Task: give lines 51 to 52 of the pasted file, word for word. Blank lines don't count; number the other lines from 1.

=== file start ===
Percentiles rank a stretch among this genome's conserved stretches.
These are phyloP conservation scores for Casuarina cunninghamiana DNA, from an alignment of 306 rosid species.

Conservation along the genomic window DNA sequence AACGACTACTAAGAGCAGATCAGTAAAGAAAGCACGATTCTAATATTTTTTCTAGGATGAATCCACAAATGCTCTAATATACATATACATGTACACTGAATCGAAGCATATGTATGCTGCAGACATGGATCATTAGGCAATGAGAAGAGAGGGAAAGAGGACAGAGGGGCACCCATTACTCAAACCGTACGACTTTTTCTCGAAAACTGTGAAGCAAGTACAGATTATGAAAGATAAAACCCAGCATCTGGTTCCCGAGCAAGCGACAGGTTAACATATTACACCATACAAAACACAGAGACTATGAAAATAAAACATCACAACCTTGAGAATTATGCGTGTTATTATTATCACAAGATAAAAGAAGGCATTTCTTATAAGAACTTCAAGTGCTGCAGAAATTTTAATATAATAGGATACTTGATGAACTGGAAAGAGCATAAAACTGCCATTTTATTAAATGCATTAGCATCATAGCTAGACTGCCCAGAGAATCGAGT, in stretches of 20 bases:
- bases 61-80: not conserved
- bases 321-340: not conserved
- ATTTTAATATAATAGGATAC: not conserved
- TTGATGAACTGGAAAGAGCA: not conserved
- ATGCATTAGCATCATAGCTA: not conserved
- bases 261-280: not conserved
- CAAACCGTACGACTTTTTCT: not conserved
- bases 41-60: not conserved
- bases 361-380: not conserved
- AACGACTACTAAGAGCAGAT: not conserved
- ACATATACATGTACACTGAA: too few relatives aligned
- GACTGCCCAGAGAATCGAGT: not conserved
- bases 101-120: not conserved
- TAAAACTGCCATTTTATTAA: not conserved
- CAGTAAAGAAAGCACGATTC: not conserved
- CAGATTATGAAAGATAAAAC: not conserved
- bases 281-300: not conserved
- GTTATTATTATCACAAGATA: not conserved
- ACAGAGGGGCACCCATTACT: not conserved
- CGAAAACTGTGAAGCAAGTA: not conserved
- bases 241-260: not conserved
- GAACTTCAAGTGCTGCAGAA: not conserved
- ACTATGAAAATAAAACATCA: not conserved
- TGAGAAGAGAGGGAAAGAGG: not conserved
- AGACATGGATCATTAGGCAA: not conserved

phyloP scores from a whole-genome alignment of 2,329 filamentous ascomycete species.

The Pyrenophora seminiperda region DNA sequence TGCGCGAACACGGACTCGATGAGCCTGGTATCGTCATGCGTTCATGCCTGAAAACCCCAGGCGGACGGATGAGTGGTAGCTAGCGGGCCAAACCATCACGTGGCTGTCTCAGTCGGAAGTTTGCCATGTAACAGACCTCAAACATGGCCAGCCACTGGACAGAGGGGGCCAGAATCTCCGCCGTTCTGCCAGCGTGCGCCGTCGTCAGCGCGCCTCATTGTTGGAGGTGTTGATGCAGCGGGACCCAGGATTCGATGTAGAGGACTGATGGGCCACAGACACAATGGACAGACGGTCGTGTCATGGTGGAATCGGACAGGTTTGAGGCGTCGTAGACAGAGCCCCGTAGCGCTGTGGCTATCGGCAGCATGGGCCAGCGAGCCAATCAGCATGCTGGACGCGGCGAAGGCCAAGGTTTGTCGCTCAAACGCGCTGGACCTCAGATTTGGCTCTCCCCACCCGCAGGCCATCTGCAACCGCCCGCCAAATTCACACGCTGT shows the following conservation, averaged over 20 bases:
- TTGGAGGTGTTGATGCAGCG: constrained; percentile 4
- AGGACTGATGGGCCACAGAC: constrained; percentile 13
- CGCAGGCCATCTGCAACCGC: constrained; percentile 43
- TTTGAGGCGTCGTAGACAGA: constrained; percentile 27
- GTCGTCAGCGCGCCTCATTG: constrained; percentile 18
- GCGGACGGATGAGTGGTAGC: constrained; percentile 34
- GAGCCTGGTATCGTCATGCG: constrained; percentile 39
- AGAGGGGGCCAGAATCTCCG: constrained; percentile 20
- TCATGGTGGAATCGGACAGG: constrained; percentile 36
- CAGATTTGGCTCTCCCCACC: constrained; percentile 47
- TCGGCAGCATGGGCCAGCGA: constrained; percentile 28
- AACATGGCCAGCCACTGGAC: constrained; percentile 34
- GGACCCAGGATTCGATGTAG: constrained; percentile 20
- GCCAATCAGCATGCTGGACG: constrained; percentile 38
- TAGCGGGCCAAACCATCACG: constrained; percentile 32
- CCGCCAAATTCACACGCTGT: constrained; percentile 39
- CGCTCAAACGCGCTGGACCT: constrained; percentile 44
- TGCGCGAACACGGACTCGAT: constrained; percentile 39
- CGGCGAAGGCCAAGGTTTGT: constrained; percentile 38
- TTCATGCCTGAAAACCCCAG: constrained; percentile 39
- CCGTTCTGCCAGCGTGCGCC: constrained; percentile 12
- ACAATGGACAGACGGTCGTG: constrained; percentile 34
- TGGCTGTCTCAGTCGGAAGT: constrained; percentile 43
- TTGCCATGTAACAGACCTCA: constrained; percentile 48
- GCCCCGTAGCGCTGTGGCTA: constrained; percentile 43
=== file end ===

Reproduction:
- CCGTTCTGCCAGCGTGCGCC: constrained; percentile 12
- ACAATGGACAGACGGTCGTG: constrained; percentile 34